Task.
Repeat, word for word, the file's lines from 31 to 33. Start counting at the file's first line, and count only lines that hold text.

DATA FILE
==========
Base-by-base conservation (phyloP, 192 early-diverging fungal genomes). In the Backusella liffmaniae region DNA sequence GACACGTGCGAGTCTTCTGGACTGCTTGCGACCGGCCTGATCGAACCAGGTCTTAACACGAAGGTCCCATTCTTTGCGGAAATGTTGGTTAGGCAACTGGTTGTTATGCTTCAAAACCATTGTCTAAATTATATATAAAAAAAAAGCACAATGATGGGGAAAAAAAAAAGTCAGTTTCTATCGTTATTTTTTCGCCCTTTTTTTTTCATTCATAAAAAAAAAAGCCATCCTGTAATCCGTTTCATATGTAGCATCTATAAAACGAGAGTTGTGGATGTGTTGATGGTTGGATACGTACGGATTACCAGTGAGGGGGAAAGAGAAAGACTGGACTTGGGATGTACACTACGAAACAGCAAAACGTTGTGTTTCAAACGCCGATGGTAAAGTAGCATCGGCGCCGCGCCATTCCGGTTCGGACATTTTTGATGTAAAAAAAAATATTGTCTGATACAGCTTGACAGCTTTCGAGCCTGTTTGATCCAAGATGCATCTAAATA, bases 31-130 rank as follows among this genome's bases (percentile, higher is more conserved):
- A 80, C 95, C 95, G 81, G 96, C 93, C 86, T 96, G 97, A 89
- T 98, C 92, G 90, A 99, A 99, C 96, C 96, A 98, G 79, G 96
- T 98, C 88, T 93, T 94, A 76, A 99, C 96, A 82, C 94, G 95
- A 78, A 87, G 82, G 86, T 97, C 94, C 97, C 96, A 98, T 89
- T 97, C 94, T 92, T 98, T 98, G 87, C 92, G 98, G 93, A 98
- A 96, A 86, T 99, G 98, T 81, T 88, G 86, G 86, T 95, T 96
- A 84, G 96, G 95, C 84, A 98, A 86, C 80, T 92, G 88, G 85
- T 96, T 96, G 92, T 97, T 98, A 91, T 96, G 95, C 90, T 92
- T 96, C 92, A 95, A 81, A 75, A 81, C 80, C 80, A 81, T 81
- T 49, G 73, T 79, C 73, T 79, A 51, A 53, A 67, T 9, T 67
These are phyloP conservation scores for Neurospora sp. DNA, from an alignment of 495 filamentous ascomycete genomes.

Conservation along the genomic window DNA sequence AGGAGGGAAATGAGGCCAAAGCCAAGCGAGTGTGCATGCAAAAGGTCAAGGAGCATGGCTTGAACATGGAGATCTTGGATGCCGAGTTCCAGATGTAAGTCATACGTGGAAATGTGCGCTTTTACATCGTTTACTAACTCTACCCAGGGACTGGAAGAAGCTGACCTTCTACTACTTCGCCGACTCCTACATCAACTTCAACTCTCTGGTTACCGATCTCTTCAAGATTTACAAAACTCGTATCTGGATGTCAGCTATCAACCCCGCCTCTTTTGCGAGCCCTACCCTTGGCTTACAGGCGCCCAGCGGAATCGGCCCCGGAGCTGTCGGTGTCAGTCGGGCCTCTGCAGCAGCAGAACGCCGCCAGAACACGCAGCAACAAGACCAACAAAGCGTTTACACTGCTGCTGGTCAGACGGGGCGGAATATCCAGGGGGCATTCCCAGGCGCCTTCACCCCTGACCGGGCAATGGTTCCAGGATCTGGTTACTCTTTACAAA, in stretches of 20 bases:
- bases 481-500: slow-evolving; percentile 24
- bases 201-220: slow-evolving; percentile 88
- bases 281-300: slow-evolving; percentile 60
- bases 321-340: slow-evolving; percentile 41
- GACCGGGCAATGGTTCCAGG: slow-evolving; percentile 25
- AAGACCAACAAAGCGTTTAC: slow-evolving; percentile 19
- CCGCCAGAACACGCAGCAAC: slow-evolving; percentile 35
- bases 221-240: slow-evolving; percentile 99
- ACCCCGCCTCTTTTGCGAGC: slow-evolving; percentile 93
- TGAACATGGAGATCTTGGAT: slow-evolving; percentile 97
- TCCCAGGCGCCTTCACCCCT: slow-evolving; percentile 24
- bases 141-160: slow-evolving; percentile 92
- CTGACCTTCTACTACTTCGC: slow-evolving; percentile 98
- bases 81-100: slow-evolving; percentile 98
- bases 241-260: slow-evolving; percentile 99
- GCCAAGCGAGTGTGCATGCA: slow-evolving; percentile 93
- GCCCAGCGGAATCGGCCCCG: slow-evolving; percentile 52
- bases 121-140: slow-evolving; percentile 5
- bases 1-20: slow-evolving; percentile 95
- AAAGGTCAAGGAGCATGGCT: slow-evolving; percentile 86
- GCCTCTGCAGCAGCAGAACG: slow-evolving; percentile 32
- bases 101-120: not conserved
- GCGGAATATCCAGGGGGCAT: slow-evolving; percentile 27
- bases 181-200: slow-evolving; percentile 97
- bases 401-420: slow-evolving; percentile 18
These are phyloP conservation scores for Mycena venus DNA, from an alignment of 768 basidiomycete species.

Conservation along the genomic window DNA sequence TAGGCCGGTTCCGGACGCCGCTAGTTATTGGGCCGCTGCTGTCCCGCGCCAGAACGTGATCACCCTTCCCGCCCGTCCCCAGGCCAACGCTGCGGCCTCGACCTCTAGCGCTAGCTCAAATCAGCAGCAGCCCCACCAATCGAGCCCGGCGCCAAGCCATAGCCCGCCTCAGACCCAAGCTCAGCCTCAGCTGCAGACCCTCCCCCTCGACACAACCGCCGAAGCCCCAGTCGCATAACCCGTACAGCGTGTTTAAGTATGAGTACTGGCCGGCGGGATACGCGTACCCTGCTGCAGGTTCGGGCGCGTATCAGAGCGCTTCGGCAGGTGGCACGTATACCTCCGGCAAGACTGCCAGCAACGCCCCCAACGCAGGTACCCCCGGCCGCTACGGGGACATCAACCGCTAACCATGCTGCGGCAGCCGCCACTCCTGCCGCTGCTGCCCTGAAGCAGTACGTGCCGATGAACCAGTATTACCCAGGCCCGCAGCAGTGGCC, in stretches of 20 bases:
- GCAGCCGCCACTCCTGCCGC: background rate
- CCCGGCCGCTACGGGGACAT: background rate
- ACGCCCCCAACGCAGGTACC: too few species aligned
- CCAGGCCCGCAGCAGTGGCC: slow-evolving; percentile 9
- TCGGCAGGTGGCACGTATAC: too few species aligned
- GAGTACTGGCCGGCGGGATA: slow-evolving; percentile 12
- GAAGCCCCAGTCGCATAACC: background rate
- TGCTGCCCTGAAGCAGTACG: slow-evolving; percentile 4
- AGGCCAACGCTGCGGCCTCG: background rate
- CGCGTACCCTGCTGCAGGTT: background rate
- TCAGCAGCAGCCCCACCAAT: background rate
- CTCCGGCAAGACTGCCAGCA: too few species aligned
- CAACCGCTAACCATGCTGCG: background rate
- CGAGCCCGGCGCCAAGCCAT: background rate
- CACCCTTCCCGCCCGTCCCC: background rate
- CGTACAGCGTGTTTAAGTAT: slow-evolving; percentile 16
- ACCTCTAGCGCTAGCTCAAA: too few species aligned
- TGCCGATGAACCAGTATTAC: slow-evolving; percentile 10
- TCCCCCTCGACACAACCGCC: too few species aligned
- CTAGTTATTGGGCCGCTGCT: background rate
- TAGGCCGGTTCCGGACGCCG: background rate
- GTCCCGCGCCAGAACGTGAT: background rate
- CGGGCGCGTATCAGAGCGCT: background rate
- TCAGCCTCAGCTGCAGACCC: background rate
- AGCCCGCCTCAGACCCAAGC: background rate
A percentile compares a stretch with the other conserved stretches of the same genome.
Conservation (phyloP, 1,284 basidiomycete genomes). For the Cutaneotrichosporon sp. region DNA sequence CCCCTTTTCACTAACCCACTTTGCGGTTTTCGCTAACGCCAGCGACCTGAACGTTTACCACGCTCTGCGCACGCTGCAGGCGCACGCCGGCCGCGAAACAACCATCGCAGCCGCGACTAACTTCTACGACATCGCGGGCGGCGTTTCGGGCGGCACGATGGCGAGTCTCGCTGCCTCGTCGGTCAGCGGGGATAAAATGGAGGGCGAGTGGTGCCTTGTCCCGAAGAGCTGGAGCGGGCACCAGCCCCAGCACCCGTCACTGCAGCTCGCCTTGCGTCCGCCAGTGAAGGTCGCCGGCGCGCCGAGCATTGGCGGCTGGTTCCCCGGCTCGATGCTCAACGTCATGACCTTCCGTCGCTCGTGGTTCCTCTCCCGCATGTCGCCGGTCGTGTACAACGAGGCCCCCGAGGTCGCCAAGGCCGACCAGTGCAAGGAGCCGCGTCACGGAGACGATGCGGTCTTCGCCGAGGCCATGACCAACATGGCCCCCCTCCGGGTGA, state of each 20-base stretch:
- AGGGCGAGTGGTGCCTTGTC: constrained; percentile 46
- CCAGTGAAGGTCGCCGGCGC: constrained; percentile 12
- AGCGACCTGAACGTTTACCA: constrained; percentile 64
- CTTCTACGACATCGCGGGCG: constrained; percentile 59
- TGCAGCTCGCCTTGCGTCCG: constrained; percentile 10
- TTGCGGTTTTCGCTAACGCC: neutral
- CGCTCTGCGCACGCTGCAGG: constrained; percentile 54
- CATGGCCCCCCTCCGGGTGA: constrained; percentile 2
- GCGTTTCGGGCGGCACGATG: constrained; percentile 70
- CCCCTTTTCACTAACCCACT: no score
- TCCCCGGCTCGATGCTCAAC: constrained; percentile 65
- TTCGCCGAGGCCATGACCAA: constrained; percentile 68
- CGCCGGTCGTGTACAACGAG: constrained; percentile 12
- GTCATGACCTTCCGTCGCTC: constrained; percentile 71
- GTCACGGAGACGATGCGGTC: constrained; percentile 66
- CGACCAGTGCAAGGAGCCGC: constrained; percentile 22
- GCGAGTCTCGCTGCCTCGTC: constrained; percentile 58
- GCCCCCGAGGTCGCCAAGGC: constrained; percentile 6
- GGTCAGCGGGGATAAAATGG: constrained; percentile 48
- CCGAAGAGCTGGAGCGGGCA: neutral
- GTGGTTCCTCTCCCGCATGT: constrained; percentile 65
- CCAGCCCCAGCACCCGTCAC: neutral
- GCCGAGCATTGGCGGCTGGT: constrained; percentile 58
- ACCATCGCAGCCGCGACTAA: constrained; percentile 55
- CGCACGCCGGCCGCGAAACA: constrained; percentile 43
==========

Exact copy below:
- bases 121-140: slow-evolving; percentile 5
- bases 1-20: slow-evolving; percentile 95
- AAAGGTCAAGGAGCATGGCT: slow-evolving; percentile 86